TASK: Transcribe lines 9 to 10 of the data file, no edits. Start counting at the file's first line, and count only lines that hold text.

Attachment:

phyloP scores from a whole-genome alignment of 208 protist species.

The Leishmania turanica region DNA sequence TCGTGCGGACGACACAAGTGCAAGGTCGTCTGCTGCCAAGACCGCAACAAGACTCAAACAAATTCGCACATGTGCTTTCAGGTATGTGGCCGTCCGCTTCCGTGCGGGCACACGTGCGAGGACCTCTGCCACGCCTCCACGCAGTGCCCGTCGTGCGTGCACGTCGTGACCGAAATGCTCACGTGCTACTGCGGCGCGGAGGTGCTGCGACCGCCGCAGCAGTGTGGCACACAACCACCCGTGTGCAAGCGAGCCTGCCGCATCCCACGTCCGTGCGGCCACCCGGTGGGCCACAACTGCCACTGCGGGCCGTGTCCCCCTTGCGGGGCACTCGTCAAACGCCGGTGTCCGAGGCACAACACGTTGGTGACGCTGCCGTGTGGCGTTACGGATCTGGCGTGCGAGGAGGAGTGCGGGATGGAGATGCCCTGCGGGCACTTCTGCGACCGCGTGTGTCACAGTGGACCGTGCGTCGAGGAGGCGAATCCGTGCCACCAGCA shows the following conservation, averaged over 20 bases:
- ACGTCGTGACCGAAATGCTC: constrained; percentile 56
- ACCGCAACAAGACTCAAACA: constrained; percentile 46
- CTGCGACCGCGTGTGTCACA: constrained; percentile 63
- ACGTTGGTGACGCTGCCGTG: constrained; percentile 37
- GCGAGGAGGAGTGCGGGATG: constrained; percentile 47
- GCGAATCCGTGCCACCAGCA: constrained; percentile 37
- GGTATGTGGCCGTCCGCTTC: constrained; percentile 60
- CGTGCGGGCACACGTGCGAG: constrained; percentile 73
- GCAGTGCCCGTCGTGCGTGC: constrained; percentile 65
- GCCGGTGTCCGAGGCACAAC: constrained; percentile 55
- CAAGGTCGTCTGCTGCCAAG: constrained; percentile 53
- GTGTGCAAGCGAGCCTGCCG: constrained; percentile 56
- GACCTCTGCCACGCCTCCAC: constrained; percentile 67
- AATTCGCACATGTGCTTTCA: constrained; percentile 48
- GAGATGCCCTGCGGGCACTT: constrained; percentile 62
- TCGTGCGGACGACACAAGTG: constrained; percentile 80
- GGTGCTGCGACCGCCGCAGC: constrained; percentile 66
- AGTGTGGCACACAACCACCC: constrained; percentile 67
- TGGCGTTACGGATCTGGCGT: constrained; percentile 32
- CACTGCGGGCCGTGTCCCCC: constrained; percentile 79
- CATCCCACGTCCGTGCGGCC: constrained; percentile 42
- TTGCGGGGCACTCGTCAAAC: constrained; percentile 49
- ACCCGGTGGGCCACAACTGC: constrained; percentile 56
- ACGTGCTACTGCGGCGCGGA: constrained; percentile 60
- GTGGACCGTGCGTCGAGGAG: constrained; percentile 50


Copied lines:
- GGTATGTGGCCGTCCGCTTC: constrained; percentile 60
- CGTGCGGGCACACGTGCGAG: constrained; percentile 73